A new grant program created in response to the Black Lives Matter movement offers Washington artists a chance to speak to the moment.
The Black Lives Matter Artist Grant Program was established by philanthropist Jordan Schnitzer in partnership with Washington State University’s Jordan Schnitzer Museum of Art. Twenty artists from around the state will be awarded $2,500 each to create work that reflects on social justice efforts in response to systemic racism.
“I have often said artists are chroniclers of our time. We all feel anguish about the death of George Floyd and many others at the hands of racial oppression,” Schnitzer said in a press statement. “We, more than ever, need artists to help us understand this issue and help us heal.”
The call for grant applications from Washington artists is part of a broader $150,000 effort funded by Schnitzer that includes similar grant opportunities for Oregon artists. The Oregon program is being administered through Jordan Schnitzer Museums of Art at University of Oregon and at Portland State University. A combined total of 60 grants will be issued across both states.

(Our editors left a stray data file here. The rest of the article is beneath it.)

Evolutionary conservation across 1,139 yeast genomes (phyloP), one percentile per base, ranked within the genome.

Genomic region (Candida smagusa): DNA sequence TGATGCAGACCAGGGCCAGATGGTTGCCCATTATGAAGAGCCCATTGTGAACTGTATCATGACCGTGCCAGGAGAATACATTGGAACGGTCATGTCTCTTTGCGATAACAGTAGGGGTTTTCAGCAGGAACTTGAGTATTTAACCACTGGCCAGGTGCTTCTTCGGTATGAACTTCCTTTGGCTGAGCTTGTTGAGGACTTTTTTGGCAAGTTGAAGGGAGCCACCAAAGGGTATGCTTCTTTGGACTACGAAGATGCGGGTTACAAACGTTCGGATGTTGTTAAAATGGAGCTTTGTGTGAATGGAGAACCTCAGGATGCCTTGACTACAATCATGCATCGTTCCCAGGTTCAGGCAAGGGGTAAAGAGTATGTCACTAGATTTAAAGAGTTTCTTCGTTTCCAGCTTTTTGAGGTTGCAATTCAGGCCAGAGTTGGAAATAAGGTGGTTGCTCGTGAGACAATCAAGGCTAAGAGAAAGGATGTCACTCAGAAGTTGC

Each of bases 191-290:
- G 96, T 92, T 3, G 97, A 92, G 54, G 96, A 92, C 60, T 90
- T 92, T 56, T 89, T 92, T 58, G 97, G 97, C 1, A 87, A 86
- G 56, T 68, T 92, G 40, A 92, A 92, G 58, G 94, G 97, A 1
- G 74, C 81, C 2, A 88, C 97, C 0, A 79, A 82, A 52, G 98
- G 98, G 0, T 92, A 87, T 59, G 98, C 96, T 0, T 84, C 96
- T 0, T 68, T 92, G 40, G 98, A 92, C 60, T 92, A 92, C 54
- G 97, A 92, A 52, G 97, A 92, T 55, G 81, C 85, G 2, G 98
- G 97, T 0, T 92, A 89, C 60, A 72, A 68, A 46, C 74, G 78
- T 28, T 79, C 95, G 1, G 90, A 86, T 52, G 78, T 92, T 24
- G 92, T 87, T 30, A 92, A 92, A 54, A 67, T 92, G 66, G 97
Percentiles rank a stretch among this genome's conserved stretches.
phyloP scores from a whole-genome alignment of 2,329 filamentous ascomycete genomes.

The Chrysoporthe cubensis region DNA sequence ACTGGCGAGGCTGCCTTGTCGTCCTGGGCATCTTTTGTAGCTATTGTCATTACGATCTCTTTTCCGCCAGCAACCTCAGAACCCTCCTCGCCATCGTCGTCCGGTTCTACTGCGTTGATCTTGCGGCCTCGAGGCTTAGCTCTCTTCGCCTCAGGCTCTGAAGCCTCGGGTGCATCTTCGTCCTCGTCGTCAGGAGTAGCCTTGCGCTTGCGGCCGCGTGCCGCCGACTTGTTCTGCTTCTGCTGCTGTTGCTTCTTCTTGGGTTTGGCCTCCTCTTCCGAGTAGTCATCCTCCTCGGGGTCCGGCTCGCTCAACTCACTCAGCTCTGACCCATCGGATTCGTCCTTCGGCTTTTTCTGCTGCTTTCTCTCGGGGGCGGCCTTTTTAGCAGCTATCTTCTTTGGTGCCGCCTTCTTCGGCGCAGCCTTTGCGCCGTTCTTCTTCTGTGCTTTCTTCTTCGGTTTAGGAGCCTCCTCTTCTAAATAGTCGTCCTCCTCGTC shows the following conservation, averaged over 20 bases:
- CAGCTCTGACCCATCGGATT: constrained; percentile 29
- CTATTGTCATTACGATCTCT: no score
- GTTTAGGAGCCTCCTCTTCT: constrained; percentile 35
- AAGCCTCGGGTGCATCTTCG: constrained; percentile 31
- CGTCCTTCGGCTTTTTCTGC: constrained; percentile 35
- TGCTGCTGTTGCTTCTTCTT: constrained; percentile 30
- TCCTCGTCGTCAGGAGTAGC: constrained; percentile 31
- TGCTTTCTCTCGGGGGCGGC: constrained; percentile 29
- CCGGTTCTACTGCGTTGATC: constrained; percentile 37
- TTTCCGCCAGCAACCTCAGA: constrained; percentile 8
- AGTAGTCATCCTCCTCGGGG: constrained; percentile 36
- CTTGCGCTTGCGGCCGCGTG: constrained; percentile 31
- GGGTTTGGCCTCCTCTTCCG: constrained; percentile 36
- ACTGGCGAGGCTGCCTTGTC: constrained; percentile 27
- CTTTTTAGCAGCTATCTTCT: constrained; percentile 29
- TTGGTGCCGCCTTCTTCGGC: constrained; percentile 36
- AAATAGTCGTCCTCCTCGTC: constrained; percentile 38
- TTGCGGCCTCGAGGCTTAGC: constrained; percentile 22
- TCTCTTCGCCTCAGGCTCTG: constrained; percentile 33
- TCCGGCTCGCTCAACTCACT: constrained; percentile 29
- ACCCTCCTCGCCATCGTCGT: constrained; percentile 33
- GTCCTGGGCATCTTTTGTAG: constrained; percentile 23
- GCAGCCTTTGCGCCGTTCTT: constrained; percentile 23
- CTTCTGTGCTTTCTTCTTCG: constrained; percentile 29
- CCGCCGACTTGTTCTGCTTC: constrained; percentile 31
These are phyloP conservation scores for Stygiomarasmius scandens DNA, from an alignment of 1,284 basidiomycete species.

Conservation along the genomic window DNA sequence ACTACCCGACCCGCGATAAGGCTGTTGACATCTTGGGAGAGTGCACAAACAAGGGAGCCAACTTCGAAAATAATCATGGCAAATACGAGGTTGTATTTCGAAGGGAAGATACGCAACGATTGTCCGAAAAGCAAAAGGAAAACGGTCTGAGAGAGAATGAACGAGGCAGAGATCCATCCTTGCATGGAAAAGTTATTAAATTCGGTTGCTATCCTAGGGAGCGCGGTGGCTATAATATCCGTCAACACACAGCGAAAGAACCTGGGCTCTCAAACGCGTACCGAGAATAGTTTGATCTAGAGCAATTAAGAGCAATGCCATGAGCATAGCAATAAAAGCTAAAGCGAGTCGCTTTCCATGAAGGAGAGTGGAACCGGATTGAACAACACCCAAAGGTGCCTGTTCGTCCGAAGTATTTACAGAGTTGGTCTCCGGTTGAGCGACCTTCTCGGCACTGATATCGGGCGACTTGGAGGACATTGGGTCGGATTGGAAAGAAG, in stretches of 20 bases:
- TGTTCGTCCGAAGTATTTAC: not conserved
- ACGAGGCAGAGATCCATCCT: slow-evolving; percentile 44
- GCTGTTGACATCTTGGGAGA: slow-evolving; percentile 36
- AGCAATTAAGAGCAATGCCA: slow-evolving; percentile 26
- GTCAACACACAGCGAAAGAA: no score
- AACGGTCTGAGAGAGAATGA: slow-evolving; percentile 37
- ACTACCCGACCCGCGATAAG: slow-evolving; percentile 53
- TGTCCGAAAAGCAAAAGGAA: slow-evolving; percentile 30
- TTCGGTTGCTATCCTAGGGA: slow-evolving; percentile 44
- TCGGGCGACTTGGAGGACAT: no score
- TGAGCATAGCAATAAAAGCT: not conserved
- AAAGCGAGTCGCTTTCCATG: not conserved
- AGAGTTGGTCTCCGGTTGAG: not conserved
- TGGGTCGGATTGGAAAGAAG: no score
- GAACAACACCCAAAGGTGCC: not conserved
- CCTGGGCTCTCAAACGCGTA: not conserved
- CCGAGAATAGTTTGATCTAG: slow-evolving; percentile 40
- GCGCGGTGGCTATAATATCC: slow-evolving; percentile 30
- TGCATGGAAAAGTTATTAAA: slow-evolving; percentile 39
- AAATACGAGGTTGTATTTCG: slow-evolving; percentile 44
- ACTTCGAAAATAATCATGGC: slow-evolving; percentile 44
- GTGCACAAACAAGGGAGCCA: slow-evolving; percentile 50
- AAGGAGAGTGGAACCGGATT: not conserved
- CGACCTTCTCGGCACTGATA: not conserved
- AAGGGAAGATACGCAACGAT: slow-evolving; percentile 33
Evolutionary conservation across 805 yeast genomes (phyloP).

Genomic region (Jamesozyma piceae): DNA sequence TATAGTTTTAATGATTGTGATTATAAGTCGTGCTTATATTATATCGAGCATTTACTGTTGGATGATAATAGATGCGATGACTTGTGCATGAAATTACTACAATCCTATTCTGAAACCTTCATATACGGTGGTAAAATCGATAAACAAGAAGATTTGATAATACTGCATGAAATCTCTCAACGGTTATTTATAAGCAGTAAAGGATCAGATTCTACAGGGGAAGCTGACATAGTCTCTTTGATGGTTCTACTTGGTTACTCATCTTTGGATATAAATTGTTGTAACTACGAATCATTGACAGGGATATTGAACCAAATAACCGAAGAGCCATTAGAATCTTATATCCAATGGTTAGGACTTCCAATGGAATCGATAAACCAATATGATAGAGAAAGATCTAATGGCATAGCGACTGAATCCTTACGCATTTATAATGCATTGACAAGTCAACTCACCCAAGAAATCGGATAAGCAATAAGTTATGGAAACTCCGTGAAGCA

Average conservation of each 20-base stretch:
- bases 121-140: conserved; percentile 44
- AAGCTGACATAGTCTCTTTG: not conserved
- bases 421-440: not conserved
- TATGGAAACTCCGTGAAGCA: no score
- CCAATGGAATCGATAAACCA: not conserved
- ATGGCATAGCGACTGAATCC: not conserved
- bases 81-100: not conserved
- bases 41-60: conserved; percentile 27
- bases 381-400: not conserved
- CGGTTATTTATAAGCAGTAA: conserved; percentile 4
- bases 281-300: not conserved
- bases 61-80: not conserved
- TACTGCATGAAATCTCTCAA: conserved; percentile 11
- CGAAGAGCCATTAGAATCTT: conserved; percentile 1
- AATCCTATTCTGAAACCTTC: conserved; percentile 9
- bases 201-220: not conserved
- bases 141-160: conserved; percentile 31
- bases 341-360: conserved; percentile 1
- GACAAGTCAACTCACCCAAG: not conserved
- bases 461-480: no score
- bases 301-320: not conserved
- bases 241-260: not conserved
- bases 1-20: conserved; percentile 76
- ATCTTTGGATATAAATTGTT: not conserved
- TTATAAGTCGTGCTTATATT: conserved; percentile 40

In Washington, WSU art museum staff plan to partner with the Black Student Union; the Department of Fine Arts; the School of Languages, Cultures, and Race; and the Honors College to determine grant recipients.
Artists residing throughout Washington are encouraged to submit proposals for new work or projects, or recently created work directly responding to: the current Black Lives Matter movement; marginalized communities; experiences with systemic racism and inequality; and artists whose work thematically connects to these experiences. Artists working in all mediums are invited to apply.
Interested artists should submit their applications no later than Sept. 30. Submission instructions can be found on the WSU art museum’s website. A panel will review submissions with grantees to be notified by Oct. 31. Selected works may be exhibited by the museum online in late 2020, followed by a gallery exhibition in winter 2021.